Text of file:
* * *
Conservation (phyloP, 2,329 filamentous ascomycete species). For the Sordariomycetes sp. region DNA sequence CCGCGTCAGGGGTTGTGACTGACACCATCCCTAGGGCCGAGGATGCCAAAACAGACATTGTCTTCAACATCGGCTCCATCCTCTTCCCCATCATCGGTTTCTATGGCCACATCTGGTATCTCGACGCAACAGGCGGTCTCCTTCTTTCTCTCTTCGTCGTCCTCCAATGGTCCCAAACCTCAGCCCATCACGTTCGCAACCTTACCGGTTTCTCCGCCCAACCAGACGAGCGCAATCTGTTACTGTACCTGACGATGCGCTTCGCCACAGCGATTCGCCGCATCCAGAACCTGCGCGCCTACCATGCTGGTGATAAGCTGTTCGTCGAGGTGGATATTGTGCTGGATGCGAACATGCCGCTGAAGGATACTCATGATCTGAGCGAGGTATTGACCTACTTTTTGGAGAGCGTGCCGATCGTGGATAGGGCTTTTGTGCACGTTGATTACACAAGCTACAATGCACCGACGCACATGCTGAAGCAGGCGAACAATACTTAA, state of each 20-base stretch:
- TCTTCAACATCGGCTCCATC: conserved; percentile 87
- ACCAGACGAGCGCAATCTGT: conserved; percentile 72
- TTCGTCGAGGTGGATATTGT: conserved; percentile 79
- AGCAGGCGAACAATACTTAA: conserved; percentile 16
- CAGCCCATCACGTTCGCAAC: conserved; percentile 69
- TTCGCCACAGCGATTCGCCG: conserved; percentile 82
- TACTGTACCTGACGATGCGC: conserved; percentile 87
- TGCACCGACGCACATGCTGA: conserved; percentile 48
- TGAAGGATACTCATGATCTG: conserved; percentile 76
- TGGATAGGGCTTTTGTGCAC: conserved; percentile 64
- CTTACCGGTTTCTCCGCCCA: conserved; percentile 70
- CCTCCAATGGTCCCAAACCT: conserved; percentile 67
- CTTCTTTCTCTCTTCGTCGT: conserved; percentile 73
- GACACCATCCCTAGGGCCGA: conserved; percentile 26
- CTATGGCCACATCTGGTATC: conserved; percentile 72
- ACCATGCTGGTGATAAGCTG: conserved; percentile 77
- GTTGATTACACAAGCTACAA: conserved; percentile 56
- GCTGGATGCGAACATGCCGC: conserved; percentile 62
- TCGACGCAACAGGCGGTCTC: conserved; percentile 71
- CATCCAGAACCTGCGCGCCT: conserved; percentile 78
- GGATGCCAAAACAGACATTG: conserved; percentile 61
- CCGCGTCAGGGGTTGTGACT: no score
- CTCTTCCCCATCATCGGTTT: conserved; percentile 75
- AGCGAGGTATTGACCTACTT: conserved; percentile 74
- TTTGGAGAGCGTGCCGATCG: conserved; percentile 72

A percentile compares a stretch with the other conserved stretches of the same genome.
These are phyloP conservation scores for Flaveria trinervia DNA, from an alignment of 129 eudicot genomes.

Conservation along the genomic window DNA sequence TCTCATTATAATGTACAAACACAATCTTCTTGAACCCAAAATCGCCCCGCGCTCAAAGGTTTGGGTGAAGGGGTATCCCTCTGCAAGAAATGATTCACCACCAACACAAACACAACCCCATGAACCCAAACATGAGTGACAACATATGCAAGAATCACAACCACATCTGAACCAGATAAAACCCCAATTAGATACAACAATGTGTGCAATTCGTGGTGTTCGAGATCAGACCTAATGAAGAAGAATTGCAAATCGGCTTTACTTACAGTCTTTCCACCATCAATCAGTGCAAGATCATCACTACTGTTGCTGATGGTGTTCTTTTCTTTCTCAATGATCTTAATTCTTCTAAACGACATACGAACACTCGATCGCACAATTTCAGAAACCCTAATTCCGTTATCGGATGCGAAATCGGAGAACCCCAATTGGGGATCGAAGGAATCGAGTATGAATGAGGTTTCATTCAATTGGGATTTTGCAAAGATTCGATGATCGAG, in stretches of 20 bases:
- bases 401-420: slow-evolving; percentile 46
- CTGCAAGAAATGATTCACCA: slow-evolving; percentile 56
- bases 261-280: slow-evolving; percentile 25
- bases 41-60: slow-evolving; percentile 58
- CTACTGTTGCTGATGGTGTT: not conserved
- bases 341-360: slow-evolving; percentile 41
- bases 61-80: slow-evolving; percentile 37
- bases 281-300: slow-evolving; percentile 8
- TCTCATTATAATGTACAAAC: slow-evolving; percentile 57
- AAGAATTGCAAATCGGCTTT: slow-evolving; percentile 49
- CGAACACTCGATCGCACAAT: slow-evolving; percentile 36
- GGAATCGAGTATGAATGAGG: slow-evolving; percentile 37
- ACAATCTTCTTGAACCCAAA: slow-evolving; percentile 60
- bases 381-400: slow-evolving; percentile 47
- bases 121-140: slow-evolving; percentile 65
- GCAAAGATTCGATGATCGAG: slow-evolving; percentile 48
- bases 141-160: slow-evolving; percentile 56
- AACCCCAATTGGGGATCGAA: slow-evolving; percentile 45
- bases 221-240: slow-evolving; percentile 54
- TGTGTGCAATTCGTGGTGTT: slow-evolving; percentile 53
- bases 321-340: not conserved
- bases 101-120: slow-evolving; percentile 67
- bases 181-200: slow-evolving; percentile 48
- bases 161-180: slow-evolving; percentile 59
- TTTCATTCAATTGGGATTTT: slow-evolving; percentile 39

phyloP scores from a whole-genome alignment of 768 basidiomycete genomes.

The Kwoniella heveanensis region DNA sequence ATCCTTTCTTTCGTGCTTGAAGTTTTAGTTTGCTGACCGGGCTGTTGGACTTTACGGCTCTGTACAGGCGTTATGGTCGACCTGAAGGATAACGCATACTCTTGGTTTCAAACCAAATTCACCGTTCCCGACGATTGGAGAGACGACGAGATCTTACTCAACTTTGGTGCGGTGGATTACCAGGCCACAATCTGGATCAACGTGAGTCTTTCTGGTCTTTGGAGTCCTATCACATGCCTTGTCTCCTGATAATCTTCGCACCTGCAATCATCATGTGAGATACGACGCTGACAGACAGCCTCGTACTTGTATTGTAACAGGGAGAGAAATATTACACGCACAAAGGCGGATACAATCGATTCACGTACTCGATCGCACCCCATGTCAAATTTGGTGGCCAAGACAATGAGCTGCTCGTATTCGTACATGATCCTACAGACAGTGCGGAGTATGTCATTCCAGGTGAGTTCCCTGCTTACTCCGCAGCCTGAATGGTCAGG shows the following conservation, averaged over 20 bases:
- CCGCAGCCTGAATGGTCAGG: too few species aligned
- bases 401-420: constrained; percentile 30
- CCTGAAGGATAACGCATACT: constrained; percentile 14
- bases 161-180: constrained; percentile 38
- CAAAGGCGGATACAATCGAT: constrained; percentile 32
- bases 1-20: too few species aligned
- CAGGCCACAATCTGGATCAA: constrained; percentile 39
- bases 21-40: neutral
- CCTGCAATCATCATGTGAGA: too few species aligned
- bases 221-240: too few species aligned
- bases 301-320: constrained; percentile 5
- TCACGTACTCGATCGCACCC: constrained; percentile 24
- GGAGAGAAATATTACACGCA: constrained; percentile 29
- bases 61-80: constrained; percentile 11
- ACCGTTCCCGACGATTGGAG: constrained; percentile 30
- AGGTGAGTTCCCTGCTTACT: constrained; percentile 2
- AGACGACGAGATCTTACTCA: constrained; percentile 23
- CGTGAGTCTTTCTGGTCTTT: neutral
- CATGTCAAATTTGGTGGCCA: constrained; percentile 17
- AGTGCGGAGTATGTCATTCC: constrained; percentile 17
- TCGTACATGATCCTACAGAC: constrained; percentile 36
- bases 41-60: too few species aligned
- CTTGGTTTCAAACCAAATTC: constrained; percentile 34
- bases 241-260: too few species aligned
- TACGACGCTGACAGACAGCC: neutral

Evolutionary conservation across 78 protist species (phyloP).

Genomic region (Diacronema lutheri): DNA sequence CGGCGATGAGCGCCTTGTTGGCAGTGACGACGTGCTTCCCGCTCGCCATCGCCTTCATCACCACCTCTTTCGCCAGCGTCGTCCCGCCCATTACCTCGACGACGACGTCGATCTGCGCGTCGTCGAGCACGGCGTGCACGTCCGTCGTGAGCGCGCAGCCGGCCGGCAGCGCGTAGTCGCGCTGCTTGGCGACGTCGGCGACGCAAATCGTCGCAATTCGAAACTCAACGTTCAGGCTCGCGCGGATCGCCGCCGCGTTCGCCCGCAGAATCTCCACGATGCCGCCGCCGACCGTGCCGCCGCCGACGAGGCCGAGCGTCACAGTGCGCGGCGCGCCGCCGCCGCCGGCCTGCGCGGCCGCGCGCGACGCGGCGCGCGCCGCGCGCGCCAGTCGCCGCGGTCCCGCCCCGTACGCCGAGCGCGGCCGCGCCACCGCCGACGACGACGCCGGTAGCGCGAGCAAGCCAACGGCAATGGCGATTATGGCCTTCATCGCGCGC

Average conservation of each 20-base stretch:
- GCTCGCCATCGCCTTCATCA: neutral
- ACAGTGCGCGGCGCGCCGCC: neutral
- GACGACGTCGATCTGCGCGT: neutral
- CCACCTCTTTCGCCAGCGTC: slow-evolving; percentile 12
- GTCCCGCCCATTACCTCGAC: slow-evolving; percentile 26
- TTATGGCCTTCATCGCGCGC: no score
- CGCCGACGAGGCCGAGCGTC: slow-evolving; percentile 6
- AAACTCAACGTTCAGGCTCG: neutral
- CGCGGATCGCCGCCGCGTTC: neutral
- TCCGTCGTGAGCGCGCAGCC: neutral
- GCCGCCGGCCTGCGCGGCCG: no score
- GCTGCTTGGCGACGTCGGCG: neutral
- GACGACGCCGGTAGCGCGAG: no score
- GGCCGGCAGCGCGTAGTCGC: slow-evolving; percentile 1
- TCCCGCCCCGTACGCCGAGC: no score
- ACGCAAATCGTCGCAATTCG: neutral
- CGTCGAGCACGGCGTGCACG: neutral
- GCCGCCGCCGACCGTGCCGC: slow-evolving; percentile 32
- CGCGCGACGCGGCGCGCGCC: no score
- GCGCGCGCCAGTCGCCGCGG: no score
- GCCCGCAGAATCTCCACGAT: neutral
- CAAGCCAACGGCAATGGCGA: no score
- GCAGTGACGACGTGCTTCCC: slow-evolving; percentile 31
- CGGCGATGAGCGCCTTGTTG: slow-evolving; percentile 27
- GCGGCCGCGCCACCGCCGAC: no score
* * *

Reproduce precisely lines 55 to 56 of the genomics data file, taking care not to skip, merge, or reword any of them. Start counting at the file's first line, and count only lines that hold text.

phyloP scores from a whole-genome alignment of 768 basidiomycete genomes.

The Kwoniella heveanensis region DNA sequence ATCCTTTCTTTCGTGCTTGAAGTTTTAGTTTGCTGACCGGGCTGTTGGACTTTACGGCTCTGTACAGGCGTTATGGTCGACCTGAAGGATAACGCATACTCTTGGTTTCAAACCAAATTCACCGTTCCCGACGATTGGAGAGACGACGAGATCTTACTCAACTTTGGTGCGGTGGATTACCAGGCCACAATCTGGATCAACGTGAGTCTTTCTGGTCTTTGGAGTCCTATCACATGCCTTGTCTCCTGATAATCTTCGCACCTGCAATCATCATGTGAGATACGACGCTGACAGACAGCCTCGTACTTGTATTGTAACAGGGAGAGAAATATTACACGCACAAAGGCGGATACAATCGATTCACGTACTCGATCGCACCCCATGTCAAATTTGGTGGCCAAGACAATGAGCTGCTCGTATTCGTACATGATCCTACAGACAGTGCGGAGTATGTCATTCCAGGTGAGTTCCCTGCTTACTCCGCAGCCTGAATGGTCAGG shows the following conservation, averaged over 20 bases: